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If you reach one person online you need to start thinking about yourself as a media company. This is just a snippet of the many insights American business women and former Facebook employee, Randi Zuckerberg shared during her Day 2 keynote at CeBIT Australia 2017.
And yes. The last name is familiar. You might have heard of her brother Mark.
Zuckerberg's presentation, Ten exciting trends impacting your business right now was so engaging at one point she even managed to break down how companies are trying to teach children code through a nursery rhyme - Eenie, Meenie, Miney, Mo, teach your toddler how to code.
Clever delivery techniques aside, let’s jump into some of the insights.
This may come as a shock to some - but Zuckerberg says if you’re not acting like a media company you’re going to fall behind the competition. She points out even General Electric, the company that builds our white goods, released a Podcast about Aliens. And Redbull, known for their energy drinks, pulled off the most live streamed event in history - and the world record for the world’s highest freefall jump.
As a business you need to be thinking of the content you’re putting out there and use the media platforms to your advantage.
Hiring the right people is essential and Zuckerberg suggests looking for applicants who think outside the box and apply their creative thinking, like Philippe Dubost, a Web Product Manager whose resume is an Amazon listing.
But she also suggests looking for people further than your local area or country, and encourages business to start embracing remote employees. “It’s a new exciting culture,” she says. “It empowers those who had to leave the workforce, for whatever reason, to step back in.” Power to Fly is a website connecting women with workplaces that value diversity. Websites like this make the workforce basically on demand.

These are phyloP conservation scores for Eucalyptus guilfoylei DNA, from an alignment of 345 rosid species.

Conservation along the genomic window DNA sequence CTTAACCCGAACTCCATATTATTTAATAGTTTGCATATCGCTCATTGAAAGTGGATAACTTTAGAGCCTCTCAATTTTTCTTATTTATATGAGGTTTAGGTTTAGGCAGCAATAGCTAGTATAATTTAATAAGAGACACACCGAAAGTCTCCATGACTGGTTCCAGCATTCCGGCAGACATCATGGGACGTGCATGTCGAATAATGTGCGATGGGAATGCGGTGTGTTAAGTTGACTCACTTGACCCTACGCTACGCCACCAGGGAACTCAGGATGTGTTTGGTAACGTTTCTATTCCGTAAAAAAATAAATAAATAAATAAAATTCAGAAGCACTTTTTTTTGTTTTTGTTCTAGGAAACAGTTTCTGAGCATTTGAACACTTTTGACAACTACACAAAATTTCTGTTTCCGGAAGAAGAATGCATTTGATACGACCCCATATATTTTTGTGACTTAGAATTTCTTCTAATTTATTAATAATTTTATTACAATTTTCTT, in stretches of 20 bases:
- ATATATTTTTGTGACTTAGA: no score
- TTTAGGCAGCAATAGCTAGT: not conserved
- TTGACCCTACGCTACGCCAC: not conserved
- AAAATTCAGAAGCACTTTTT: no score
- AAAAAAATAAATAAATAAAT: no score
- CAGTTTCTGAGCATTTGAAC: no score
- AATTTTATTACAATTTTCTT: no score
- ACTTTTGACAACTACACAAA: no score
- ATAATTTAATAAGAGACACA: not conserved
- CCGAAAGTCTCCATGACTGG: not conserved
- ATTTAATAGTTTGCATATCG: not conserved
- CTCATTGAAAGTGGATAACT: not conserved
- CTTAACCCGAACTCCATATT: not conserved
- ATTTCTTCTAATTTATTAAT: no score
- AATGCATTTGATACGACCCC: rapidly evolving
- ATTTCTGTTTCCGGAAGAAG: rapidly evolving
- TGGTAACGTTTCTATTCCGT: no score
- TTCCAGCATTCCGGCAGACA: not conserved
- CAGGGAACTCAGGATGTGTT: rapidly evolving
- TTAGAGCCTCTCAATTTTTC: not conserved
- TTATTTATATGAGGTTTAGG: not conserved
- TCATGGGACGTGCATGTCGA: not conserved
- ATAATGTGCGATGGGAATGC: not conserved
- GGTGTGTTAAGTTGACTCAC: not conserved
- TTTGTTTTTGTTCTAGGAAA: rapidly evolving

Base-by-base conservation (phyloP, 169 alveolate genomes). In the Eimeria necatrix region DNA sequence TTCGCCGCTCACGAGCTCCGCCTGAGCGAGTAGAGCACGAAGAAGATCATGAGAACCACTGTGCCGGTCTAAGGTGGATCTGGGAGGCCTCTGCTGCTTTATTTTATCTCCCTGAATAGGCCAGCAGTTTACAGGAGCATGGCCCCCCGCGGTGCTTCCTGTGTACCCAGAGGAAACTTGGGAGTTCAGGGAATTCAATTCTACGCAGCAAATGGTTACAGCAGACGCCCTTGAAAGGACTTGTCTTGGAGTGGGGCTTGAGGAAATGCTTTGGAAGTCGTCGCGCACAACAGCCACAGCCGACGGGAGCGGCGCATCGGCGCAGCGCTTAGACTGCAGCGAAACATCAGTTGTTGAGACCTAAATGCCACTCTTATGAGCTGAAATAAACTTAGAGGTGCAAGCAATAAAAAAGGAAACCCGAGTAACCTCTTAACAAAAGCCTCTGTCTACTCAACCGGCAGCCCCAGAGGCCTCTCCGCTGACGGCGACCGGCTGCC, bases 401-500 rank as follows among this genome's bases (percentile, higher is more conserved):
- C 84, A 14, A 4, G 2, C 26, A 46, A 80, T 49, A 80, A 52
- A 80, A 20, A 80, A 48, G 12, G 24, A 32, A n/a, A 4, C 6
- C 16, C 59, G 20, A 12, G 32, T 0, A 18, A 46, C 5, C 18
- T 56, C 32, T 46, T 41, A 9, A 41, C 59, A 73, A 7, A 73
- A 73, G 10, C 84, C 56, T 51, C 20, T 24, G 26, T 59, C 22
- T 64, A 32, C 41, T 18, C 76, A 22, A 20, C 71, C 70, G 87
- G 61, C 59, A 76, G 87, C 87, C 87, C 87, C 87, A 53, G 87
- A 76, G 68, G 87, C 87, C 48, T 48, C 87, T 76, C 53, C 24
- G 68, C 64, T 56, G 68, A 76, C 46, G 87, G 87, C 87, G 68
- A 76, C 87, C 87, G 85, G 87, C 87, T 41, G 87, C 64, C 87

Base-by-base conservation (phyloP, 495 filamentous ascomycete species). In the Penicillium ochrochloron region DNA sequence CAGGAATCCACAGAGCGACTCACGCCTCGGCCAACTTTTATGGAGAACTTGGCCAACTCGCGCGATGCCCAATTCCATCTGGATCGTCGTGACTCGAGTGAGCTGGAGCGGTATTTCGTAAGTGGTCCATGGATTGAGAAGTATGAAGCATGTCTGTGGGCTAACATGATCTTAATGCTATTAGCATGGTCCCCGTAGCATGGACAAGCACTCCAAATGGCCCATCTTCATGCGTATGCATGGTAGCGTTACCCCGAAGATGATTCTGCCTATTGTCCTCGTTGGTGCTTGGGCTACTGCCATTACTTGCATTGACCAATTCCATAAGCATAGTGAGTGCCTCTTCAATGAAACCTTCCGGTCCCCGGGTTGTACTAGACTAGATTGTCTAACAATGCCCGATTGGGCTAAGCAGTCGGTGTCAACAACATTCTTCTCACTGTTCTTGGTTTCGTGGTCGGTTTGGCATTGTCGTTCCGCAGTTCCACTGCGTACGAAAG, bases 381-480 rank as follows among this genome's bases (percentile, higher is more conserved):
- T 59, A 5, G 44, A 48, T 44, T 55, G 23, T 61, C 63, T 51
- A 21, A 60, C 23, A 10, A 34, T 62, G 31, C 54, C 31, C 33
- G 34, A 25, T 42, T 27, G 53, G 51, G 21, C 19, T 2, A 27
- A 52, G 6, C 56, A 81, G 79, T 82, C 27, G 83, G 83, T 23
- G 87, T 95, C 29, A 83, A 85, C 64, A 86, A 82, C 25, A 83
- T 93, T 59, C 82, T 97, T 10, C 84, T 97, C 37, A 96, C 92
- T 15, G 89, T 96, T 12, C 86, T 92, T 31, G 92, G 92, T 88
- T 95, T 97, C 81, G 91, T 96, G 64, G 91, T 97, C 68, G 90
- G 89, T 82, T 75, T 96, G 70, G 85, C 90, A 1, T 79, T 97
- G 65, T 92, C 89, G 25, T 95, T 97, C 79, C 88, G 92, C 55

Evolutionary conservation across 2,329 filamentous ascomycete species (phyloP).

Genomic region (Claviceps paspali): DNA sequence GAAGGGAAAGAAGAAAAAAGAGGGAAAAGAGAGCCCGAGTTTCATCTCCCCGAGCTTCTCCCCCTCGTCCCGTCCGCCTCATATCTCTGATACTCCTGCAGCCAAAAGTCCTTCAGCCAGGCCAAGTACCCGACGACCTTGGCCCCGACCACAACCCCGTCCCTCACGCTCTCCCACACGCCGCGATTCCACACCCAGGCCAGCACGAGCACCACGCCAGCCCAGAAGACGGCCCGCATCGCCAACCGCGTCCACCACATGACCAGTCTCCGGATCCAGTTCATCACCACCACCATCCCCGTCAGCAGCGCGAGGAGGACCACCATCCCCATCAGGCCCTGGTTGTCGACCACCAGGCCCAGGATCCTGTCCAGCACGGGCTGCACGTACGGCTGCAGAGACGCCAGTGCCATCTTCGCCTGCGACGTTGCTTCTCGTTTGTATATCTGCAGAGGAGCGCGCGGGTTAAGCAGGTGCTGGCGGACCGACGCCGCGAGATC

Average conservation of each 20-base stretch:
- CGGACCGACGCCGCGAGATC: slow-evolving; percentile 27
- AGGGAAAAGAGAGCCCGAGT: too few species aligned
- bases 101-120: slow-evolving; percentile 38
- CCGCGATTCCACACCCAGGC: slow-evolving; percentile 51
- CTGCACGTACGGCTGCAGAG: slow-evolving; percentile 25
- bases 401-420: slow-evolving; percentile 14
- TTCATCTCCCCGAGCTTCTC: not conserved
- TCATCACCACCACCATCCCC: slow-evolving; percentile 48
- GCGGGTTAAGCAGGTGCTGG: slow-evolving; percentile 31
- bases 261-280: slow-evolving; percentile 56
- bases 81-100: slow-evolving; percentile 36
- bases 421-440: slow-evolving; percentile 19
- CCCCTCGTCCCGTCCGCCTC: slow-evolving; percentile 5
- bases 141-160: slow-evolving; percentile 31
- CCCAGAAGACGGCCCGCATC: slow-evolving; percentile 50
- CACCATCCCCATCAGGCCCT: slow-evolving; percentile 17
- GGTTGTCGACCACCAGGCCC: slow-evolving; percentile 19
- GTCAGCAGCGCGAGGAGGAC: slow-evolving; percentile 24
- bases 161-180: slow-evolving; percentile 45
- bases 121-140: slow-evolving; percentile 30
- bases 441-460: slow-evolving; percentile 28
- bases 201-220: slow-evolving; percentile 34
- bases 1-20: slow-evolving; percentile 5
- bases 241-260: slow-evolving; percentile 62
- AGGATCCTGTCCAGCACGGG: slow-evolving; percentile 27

And when you have your employees let them get creative. During her time with Facebook she attended a number of Hackathons where employees were encouraged to get wild with their ideas and nothing was off the table. “The inventions were silly but every year 1-2 ideas were so good that they were implemented on the site,” she says. And she noted, it wasn’t senior management who came up with the ideas, it was interns or people returning to the workforce from leave.
“Put your phone down for an hour or two and give yourself permission to be creative. It will blow your mind what people will come up with,” she says.
Being the only female in the room for almost a decade, Zuckerberg spent a lot of time thinking about how to get women interested in technology. Her research led her to children. And there’s company after company doing whatever they can to teach children about technology - from a programmable robot like Robotiky to a kid's money management website called Bankaroo.
Many more insights were shared which we’ll explore in a future blog. But a point Zuckerberg made abundantly clear is: when we create technology in this sharing economy, “it’s important to think about how to be responsible consumers in this new world”. She fears we might end up in a world like her favourite TV show Downton Abbey - where you either serve or get served.
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